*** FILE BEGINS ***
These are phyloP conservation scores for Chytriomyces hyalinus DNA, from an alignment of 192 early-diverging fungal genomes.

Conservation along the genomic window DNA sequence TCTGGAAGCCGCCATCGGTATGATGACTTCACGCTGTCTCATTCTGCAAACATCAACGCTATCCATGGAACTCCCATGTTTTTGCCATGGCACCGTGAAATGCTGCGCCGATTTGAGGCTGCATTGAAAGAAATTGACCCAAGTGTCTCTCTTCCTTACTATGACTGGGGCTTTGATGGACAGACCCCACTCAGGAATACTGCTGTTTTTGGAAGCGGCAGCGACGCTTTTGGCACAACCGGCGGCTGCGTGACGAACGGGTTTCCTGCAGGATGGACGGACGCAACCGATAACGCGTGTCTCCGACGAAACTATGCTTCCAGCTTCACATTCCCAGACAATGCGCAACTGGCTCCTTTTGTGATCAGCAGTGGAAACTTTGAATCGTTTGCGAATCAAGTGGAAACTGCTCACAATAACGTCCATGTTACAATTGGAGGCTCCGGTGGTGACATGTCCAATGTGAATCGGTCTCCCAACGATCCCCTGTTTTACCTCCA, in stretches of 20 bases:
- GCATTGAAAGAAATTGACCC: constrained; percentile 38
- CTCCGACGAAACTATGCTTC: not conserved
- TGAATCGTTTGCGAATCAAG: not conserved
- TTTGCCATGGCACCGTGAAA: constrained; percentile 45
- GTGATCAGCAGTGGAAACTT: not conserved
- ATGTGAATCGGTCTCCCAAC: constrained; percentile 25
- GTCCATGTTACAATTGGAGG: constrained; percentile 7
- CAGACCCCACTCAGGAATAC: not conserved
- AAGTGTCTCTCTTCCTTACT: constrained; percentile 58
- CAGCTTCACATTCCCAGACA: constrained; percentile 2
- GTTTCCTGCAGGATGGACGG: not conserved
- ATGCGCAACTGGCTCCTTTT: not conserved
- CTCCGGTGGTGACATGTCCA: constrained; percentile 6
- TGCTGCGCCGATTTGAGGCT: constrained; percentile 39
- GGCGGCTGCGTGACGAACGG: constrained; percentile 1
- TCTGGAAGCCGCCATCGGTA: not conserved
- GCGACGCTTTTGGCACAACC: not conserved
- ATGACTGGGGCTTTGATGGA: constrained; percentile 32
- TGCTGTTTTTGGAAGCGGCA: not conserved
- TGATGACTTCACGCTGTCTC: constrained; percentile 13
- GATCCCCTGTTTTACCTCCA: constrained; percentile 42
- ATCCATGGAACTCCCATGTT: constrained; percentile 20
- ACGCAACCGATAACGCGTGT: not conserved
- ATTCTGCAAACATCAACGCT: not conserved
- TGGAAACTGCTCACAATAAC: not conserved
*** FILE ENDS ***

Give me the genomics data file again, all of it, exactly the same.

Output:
These are phyloP conservation scores for Chytriomyces hyalinus DNA, from an alignment of 192 early-diverging fungal genomes.

Conservation along the genomic window DNA sequence TCTGGAAGCCGCCATCGGTATGATGACTTCACGCTGTCTCATTCTGCAAACATCAACGCTATCCATGGAACTCCCATGTTTTTGCCATGGCACCGTGAAATGCTGCGCCGATTTGAGGCTGCATTGAAAGAAATTGACCCAAGTGTCTCTCTTCCTTACTATGACTGGGGCTTTGATGGACAGACCCCACTCAGGAATACTGCTGTTTTTGGAAGCGGCAGCGACGCTTTTGGCACAACCGGCGGCTGCGTGACGAACGGGTTTCCTGCAGGATGGACGGACGCAACCGATAACGCGTGTCTCCGACGAAACTATGCTTCCAGCTTCACATTCCCAGACAATGCGCAACTGGCTCCTTTTGTGATCAGCAGTGGAAACTTTGAATCGTTTGCGAATCAAGTGGAAACTGCTCACAATAACGTCCATGTTACAATTGGAGGCTCCGGTGGTGACATGTCCAATGTGAATCGGTCTCCCAACGATCCCCTGTTTTACCTCCA, in stretches of 20 bases:
- GCATTGAAAGAAATTGACCC: constrained; percentile 38
- CTCCGACGAAACTATGCTTC: not conserved
- TGAATCGTTTGCGAATCAAG: not conserved
- TTTGCCATGGCACCGTGAAA: constrained; percentile 45
- GTGATCAGCAGTGGAAACTT: not conserved
- ATGTGAATCGGTCTCCCAAC: constrained; percentile 25
- GTCCATGTTACAATTGGAGG: constrained; percentile 7
- CAGACCCCACTCAGGAATAC: not conserved
- AAGTGTCTCTCTTCCTTACT: constrained; percentile 58
- CAGCTTCACATTCCCAGACA: constrained; percentile 2
- GTTTCCTGCAGGATGGACGG: not conserved
- ATGCGCAACTGGCTCCTTTT: not conserved
- CTCCGGTGGTGACATGTCCA: constrained; percentile 6
- TGCTGCGCCGATTTGAGGCT: constrained; percentile 39
- GGCGGCTGCGTGACGAACGG: constrained; percentile 1
- TCTGGAAGCCGCCATCGGTA: not conserved
- GCGACGCTTTTGGCACAACC: not conserved
- ATGACTGGGGCTTTGATGGA: constrained; percentile 32
- TGCTGTTTTTGGAAGCGGCA: not conserved
- TGATGACTTCACGCTGTCTC: constrained; percentile 13
- GATCCCCTGTTTTACCTCCA: constrained; percentile 42
- ATCCATGGAACTCCCATGTT: constrained; percentile 20
- ACGCAACCGATAACGCGTGT: not conserved
- ATTCTGCAAACATCAACGCT: not conserved
- TGGAAACTGCTCACAATAAC: not conserved